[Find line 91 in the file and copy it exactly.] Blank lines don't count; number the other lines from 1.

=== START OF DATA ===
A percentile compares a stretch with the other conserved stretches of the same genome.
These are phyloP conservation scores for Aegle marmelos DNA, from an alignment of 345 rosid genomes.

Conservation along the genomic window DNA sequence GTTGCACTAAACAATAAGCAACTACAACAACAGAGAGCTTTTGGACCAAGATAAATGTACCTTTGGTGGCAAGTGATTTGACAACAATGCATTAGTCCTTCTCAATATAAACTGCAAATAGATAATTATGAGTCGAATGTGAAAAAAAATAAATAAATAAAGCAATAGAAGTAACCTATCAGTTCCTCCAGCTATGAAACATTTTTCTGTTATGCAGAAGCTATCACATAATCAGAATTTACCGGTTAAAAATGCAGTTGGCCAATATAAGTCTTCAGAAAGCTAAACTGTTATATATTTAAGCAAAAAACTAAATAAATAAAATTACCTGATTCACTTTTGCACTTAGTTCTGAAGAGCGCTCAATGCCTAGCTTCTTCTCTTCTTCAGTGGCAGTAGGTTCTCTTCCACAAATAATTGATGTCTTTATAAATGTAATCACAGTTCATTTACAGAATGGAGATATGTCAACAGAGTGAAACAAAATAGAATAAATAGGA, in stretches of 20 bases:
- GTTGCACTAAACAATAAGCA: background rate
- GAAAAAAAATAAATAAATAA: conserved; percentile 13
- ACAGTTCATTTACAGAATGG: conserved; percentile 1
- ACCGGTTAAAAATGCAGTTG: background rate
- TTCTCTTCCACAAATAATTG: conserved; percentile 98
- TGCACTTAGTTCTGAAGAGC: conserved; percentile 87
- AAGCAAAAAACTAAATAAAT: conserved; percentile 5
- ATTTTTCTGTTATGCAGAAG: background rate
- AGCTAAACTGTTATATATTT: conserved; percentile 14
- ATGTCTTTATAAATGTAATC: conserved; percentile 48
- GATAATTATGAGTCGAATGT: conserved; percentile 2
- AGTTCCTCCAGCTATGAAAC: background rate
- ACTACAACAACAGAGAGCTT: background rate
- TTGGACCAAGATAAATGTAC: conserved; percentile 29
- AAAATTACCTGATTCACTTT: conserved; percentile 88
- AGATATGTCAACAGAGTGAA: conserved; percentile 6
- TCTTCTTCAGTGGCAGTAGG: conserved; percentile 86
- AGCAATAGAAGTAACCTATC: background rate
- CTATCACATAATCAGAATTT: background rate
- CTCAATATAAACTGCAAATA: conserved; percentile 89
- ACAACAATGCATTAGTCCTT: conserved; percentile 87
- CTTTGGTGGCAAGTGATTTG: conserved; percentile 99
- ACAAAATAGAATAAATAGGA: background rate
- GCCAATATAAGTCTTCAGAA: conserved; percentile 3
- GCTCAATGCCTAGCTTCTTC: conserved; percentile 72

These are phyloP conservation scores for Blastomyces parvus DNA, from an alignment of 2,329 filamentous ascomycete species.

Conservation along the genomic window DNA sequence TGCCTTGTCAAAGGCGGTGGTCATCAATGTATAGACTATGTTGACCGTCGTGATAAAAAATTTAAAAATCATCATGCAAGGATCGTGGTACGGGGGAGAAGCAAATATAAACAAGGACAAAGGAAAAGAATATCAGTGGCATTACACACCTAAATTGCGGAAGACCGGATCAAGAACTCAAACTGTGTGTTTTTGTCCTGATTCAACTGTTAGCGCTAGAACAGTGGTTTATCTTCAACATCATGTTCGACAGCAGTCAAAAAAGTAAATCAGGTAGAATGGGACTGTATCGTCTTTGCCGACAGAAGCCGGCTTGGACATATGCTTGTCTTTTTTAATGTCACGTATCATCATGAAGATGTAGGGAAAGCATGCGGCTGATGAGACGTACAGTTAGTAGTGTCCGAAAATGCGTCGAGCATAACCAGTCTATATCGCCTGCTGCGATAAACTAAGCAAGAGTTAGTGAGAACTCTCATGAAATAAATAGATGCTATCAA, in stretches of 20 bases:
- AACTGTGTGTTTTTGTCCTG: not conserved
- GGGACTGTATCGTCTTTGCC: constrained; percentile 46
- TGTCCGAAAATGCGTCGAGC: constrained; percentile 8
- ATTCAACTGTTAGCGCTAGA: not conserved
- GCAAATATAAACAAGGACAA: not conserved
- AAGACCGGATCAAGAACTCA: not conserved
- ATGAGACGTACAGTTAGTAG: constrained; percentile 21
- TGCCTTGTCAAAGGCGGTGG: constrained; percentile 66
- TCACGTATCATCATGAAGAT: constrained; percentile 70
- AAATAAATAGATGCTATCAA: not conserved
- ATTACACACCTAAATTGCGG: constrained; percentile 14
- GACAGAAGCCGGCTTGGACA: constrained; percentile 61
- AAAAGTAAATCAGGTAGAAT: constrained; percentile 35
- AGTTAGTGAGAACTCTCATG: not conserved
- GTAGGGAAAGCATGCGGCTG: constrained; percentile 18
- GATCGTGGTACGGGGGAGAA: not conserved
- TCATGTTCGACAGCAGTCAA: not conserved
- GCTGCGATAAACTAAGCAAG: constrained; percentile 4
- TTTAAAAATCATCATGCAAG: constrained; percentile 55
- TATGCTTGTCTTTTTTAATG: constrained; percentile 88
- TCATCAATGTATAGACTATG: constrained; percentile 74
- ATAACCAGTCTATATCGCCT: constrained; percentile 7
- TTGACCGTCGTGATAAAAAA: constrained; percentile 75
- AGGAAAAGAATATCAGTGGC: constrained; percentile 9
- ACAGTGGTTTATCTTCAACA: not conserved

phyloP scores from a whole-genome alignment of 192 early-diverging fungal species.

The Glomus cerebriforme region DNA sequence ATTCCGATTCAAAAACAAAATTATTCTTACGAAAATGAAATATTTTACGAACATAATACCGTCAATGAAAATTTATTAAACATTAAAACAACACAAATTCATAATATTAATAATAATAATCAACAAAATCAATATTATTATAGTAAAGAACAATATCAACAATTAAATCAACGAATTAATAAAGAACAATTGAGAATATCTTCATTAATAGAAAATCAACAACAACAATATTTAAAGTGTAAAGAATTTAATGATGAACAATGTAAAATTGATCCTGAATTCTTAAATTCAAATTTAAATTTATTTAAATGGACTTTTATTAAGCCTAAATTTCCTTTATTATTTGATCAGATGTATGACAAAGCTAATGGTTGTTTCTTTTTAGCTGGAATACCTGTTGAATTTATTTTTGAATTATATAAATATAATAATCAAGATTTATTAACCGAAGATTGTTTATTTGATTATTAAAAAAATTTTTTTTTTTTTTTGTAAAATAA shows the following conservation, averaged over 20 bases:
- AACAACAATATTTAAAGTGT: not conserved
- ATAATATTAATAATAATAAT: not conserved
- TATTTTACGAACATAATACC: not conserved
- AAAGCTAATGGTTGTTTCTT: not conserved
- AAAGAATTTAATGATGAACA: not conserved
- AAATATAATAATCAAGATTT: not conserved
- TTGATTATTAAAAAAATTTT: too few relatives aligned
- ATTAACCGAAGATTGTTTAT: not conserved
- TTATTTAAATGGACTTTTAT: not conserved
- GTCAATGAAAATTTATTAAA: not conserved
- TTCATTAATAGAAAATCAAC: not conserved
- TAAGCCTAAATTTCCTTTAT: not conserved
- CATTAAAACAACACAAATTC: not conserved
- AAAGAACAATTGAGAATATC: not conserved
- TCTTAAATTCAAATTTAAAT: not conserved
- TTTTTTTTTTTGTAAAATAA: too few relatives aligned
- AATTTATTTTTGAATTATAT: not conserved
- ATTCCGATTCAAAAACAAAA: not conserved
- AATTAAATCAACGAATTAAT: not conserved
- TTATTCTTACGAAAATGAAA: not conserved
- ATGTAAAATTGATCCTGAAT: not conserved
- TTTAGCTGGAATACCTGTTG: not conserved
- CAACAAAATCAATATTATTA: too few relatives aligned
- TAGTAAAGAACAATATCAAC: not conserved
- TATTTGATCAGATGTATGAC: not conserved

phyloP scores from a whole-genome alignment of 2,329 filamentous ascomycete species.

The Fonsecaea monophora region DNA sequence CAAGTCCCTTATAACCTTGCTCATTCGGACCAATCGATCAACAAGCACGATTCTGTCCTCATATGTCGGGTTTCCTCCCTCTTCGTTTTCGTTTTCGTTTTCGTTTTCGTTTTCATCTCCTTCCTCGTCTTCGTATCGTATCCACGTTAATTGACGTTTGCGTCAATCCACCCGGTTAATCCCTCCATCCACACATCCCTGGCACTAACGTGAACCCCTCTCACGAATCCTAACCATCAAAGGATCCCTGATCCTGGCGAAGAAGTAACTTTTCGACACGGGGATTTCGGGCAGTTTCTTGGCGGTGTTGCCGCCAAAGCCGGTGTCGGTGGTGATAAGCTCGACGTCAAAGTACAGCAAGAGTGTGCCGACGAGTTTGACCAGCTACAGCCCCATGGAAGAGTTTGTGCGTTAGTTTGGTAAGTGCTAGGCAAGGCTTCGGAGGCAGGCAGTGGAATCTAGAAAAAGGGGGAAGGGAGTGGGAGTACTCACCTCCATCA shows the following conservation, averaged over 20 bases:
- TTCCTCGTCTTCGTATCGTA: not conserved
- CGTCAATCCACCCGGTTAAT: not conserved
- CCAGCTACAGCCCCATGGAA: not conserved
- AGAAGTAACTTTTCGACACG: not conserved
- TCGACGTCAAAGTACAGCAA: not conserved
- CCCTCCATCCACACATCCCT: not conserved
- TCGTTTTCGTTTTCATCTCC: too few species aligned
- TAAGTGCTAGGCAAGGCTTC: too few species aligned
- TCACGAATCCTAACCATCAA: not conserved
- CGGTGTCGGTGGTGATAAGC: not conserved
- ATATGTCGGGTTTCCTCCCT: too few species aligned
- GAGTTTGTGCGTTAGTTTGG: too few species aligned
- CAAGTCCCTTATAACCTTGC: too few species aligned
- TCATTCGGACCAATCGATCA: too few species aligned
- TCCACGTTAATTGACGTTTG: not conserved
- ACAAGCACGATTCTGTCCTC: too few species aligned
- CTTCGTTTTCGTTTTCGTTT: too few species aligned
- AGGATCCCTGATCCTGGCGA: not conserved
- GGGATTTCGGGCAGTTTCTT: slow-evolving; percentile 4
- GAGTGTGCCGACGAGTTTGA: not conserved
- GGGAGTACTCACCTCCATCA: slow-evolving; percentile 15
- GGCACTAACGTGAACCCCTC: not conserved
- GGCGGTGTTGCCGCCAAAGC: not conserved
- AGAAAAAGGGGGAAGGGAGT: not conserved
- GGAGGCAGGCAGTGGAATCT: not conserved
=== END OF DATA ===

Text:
- TCGTTTTCGTTTTCATCTCC: too few species aligned